Twitter Plot Summary: Humanity will be wiped out by a zombie virus within 90 days, unless they can find the source and a cure. Step up, Brad Pitt!
Director: Marc Forster
Key Cast: Brad Pitt, Mireille Enos, James Badge Dale, Fana Mokoena, David Morse, Peter Capaldi
Five Point Summary:
1. That scientist guy was their best hope? Hah.
2. Brad Pitt rocking the Richard Herring look.
3. Feature length film or series of connected mini-sodes?
4. I want to see more zombies, dagnammit!
5. Ant-like zombies are awesome. And scary.
It’s been quite a while since I’ve watched a zombie film, back in my university days (and up to a couple of years ago) I think I was watching at least one a month. Thinking back I don’t think I’ve ever seen one at the cinema either, so World War Z was definitely on my list this summer. I’ve previously read Max Brooks’ novel of the same name and his Zombie Survival Guide before that, so I knew what I was getting myself in for. From the pre-release news and rumours I knew full well that this would be an adaptation of the book in name only, so despite initial misgivings I knew from a scripting perspective it’s better to have a single protagonist rather than trying to follow three or four different characters. That’s in a film, of course – if you were talking about TV series then you’d have several hours to explore those characters, a film doesn’t have that luxury.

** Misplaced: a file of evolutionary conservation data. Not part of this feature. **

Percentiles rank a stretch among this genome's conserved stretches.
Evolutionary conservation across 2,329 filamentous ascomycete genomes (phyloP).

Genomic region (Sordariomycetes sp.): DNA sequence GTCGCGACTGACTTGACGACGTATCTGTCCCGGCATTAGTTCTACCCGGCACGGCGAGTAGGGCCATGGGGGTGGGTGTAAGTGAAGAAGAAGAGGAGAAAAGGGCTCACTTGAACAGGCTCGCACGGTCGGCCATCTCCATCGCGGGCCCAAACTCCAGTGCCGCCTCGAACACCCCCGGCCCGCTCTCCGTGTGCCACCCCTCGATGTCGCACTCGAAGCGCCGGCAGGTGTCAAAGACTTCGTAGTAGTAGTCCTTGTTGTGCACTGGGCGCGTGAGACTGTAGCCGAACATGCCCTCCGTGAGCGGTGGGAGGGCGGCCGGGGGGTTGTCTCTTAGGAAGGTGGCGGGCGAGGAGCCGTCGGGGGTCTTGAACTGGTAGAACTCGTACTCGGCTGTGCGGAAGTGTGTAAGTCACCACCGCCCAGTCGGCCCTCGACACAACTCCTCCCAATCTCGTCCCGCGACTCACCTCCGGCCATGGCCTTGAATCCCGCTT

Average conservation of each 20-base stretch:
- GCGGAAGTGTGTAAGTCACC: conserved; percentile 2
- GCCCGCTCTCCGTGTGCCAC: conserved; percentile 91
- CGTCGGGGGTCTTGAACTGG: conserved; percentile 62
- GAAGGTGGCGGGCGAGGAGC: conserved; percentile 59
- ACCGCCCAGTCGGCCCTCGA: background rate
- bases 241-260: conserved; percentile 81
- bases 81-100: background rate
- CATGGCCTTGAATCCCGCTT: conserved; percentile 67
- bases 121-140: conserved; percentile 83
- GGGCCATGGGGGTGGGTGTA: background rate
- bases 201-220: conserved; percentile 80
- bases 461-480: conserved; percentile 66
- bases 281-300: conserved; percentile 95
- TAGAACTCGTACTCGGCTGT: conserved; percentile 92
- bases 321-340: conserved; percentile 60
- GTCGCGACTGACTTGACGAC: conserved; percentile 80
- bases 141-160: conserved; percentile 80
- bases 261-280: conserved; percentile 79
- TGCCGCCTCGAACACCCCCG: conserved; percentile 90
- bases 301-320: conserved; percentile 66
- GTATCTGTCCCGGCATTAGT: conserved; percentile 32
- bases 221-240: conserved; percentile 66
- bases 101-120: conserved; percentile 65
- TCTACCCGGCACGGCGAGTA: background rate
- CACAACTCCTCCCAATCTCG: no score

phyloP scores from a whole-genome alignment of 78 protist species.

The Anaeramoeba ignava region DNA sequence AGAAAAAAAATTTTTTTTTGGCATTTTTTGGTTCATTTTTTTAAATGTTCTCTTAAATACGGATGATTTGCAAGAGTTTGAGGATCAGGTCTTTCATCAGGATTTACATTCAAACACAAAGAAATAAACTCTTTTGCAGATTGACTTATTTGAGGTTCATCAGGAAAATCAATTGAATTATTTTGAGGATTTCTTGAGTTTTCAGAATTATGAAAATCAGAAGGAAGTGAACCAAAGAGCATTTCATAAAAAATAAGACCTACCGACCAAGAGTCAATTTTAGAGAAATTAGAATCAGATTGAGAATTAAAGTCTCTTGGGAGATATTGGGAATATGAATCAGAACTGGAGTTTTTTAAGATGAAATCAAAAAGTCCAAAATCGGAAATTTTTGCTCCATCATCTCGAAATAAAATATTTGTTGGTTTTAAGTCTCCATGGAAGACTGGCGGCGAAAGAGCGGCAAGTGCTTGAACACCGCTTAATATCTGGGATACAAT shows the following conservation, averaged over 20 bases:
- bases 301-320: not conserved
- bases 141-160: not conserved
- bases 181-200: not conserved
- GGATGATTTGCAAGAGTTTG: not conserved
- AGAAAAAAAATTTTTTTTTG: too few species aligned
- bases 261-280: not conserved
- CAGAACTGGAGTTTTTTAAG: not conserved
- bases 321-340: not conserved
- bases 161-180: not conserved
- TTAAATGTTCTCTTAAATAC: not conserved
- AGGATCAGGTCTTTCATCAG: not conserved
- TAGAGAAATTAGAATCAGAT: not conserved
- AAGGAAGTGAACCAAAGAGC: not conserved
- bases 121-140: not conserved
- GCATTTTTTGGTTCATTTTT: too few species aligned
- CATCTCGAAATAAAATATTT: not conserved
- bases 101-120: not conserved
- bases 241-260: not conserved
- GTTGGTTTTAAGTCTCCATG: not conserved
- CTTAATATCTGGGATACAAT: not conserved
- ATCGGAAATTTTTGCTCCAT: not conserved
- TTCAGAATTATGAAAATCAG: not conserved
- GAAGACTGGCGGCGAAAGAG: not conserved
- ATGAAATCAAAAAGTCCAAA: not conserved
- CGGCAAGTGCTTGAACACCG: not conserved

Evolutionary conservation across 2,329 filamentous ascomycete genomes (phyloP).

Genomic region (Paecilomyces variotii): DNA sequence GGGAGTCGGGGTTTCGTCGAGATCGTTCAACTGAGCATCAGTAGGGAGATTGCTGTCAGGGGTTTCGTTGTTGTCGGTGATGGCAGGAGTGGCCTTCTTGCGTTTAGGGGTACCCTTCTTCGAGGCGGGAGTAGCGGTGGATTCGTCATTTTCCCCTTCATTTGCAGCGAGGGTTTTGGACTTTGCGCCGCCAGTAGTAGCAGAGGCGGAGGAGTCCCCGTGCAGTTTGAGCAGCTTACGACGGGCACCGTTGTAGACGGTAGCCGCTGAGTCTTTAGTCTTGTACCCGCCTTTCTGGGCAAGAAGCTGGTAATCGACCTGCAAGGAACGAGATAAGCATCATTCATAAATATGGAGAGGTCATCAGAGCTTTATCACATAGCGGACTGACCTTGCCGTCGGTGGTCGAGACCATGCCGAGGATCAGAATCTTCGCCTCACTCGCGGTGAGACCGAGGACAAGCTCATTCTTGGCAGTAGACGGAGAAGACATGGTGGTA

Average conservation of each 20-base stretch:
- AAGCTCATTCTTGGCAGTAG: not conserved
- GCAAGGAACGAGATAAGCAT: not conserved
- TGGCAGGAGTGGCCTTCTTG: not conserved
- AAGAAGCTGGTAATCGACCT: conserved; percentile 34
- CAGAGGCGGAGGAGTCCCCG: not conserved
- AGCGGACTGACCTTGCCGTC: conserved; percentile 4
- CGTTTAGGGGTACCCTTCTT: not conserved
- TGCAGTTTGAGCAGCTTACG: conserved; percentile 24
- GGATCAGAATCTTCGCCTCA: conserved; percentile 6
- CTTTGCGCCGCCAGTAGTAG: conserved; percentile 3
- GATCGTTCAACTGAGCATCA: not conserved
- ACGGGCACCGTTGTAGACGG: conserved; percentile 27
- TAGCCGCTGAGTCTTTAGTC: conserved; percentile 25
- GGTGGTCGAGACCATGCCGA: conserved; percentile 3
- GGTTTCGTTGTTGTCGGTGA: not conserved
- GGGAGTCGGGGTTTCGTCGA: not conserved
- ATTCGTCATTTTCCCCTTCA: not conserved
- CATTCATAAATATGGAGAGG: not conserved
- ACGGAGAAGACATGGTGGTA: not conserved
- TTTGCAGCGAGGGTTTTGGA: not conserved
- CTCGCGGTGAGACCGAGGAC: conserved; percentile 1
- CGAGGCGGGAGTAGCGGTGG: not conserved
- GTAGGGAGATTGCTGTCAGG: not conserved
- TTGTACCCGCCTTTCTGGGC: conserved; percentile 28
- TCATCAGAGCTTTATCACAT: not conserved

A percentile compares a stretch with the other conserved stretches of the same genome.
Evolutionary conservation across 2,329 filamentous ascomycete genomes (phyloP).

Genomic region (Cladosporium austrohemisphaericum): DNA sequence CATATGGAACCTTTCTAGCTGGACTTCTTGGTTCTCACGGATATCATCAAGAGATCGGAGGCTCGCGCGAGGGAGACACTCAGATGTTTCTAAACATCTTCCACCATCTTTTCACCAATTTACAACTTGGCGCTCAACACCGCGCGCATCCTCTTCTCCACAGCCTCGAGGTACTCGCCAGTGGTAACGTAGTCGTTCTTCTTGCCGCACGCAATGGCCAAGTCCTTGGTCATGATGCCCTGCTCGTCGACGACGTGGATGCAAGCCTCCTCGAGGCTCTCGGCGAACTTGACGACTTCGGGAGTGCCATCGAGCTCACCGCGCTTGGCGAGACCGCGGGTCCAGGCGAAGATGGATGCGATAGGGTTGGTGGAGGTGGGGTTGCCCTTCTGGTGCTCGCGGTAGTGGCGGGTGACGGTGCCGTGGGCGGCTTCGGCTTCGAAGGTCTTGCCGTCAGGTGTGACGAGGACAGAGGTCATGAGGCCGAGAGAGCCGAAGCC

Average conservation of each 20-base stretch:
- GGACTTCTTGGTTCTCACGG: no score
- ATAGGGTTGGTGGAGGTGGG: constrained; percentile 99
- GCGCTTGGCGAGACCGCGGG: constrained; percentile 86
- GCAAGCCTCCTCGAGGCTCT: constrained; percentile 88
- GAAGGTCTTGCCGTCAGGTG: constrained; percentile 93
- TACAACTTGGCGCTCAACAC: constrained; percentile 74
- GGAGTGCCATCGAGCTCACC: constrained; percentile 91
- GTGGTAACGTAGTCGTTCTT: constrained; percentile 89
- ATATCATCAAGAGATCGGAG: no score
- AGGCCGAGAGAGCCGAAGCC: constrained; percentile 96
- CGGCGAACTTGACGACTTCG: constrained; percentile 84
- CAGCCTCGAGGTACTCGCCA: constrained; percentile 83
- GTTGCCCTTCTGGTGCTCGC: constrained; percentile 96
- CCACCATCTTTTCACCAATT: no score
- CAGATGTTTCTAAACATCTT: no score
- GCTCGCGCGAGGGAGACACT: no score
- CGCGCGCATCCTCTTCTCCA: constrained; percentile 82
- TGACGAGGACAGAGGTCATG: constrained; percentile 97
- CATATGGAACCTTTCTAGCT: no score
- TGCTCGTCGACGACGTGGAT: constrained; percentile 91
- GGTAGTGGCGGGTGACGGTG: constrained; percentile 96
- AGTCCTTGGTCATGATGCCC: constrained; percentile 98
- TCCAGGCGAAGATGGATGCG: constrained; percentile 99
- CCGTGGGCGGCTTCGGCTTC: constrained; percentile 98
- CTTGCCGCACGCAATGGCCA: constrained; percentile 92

There are a lot of good ideas – the sheer number of zombies is a constantly observable threat, and the speed at which they turn following infection is a frightening idea. It’s also nice to see a few new aspects of an outbreak. In essence it’s a series of shorter zombie tales as per Brooks’ original book, but instead of being told from the perspective of various different protagonists here it’s all from the perspective of Brad Pitt’s UN rep Gerry Lane. First we’re in the US as Lane manages to get his family out of the city and onto a US aircraft carrier. This sequence is the type you usually see in zombie films, with hundreds and thousands of zombies streaming into the streets and attacking all and sundry. They’re incredibly violent creatures, flinging themselves at the living and trying to reach them by any means necessary – that includes smashing their heads through windows and windscreens.
Before Gerry’s had chance to settle on the aircraft carrier he’s quickly tasked with helping to find a cure and is whisked away to mini film number 2 in South Korea. Here he meets a platoon of US soldiers in a very atmospheric, rainswept location. After that it’s off to Israel where they were able to wall off the city before the outbreak reached them. Then finally Gerry lands in Wales, of all places, where a cure could potentially be crafted. The pace slows down considerably at this point, but that’s not to say it’s a bad thing. The whole sequence is incredibly tense and worthwhile stuff, but it’s let down by a lacklustre and incredibly rushed ending. It doesn’t so much as end as fizzle out.